Can Local Storage Save Your Website From Cookies?
I can’t imagine that anyone who read my last blog post set a calendar reminder to check for the follow-up post I had promised to write, but if you’re so fascinated by cookies and local storage that you are wondering why I didn’t write it, here is what happened: Kevin and I were asked to speak at Observepoint’s inaugural Validate conference last week, and have been scrambling to get ready for that. For anyone interested in data governance, it was a really unique, and great event. And if you’re not interested in data governance, but you like outdoor activities like mountain biking, hiking, fly fishing, etc. – part of what made the event unique was some really great networking time outside of a traditional conference setting. So put it on your list of potential conferences to attend next year.
My last blog post was about some of the common pitfalls that my clients see that are caused by an over-reliance on cookies. Cookies are critical to the success of any digital analytics implementation – but putting too much information in them can even crash a customer’s experience. We talked about why many companies have too many cookies, and how a company’s IT and digital analytics teams can work together to reduce the impact of cookies on a website.
This time around, I’d like to take a look at another technology that is a potential solution to cookie overuse: local storage. Chances are, you’ve at least heard about local storage, but if you’re like a lot of my clients, you might not have a great idea of what it does or why it’s useful. So let’s dive into local storage: what it is, what it can (and can’t) do, and a few great uses cases for local storage in digital analytics.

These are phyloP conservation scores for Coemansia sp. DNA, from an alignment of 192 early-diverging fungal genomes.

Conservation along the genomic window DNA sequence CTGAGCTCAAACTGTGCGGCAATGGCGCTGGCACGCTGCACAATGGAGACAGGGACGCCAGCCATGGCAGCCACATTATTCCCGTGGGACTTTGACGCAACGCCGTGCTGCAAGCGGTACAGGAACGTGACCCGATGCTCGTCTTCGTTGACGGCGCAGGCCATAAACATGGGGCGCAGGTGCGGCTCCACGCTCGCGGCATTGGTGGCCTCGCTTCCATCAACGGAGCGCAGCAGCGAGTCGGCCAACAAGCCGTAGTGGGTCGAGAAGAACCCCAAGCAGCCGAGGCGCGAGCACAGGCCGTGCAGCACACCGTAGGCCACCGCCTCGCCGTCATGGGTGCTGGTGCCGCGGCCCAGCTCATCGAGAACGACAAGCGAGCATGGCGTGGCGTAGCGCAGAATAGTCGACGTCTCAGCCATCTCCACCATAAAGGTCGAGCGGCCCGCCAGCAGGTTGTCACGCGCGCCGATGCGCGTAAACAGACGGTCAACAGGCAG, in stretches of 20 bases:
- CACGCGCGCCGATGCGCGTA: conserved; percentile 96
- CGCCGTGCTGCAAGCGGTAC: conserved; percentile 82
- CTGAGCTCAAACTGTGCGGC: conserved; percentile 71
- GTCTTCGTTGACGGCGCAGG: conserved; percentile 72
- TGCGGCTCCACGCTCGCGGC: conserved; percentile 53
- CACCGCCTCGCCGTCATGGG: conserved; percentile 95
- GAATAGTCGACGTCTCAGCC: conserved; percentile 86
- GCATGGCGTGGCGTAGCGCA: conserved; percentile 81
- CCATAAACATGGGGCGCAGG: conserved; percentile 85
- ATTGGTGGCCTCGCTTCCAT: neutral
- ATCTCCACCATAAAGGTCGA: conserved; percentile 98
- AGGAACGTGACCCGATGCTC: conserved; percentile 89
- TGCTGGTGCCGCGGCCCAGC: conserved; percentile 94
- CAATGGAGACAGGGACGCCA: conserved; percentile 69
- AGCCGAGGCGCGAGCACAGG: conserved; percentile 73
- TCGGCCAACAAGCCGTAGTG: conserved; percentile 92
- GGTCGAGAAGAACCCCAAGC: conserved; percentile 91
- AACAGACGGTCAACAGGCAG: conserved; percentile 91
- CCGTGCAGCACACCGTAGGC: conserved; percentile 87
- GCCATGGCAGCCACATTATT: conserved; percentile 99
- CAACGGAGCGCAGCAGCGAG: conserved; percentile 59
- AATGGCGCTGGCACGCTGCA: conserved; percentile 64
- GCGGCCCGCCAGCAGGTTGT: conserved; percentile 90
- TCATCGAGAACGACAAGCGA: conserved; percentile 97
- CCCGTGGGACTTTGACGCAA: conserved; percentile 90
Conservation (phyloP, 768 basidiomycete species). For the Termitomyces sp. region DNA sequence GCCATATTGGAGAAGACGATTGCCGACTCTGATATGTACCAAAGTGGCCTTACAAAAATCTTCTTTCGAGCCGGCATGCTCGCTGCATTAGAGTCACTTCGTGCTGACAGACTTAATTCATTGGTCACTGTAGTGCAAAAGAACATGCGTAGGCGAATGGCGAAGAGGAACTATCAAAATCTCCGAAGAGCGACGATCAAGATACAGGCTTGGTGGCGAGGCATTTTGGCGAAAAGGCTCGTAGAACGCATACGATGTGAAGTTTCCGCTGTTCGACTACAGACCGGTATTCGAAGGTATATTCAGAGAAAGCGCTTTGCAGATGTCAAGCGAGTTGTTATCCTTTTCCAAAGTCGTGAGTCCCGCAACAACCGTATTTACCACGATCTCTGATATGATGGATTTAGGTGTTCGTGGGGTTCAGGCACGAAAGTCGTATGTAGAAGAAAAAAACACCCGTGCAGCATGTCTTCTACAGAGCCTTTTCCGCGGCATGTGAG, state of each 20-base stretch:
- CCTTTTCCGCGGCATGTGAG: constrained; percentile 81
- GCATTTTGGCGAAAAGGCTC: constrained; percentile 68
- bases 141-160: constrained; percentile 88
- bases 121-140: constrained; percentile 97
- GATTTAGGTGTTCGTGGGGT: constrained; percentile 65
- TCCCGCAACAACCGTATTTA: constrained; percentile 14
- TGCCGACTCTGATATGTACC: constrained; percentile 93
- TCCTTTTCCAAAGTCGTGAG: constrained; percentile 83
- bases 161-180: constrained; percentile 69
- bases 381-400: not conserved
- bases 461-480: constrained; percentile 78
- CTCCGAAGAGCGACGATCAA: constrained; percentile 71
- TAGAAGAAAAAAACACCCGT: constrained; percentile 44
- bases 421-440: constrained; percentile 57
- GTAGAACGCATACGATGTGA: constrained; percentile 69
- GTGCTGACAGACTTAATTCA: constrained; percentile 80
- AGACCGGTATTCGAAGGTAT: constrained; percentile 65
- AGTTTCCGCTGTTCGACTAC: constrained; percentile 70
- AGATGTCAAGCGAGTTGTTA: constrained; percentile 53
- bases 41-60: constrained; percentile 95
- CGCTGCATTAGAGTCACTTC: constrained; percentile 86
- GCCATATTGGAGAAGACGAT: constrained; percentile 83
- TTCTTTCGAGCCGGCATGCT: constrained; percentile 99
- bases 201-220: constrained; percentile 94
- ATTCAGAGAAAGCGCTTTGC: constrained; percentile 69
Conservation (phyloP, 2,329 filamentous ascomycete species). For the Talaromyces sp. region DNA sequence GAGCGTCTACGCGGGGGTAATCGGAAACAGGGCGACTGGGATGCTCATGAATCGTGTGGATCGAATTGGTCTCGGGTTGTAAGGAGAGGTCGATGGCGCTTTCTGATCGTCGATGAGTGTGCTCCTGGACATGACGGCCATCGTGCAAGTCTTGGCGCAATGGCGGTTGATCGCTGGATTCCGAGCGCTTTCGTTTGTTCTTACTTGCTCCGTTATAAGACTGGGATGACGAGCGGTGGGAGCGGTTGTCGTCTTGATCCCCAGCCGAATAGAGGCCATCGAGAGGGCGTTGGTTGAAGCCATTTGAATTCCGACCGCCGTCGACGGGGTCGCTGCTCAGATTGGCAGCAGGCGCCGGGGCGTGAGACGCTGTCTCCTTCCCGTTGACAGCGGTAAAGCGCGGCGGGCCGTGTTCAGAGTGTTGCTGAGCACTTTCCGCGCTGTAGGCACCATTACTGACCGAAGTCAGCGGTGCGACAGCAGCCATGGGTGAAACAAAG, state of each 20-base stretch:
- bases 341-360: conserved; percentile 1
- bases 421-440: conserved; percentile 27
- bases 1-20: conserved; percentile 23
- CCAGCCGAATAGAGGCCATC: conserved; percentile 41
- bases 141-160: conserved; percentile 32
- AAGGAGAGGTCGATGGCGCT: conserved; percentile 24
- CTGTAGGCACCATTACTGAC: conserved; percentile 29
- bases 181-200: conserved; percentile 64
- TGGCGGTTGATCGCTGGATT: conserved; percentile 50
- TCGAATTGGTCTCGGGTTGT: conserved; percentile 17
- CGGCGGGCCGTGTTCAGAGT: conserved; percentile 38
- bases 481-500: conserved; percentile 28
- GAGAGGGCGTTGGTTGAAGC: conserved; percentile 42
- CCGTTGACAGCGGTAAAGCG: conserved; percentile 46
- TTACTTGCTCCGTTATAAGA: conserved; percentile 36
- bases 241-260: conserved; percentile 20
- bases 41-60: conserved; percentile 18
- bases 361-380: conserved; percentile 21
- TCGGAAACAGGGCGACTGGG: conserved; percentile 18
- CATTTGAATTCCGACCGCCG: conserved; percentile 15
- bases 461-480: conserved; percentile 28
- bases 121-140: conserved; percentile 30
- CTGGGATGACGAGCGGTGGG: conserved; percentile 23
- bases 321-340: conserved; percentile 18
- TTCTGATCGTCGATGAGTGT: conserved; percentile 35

What is Local Storage?
If you’re having trouble falling asleep, there’s more detail than you could ever hope to want in the specifications document on the W3C website. In fact, the W3C makes an important distinction and calls the actual feature “web storage,” and I’ll describe why in a bit. But most people commonly refer to the feature as “local storage,” so that’s how I’ll be referring to it as well.
The general idea behind local storage is this: it is a browser feature designed to store data in name/value pairs on the client. If this sounds a lot like what cookies are for, you’re not wrong – but there are a few key differences we should highlight:
- Cookies are sent back and forth between client and server on all requests in which they have scope; but local storage exists solely on the client.
- Cookies allow the developer to manage expiration in just about any way imaginable – by providing an expiration timestamp, the cookie value will be removed from the client once that timestamp is in the past; and if no timestamp is provided, the cookie expires when the session ends or the browser closes. On the other hand, local storage can support only 2 expirations natively – session-based storage (through a DOM object called sessionStorage), and persistent storage (through a DOM object called localStorage). This is why the commonly used name of “local storage” may be a bit misleading. Any more advanced expiration would need to be written by the developer.
- The scope of cookies is infinitely more flexible: a cookie could have the scope of a single directory on a domain (like www.analyticsdemystified.com/blogs), or that domain (www.analyticsdemystified.com), or even all subdomains on a single top-level domain (including both www.analyticsdemystified.com and blog.analyticsdemystified.com). But local storage always has the scope of only the current subdomain. This means that local storage offers no way to pass data from one subdomain (www.analyticsdemystified.com) to another (blog.analyticsdemystified.com).
- Data stored in either localStorage or sessionStorage is much more easily accessible than in cookies. Most sites load a cookie-parsing library to handle accessing just the name/value pair you need, or to properly decode and encode cookie data that represents an object and must be stored as JSON. But browsers come pre-equipped to make saving and retrieving storage data quick and easy – both objects come with their own setItem and getItem methods specifically for that purpose.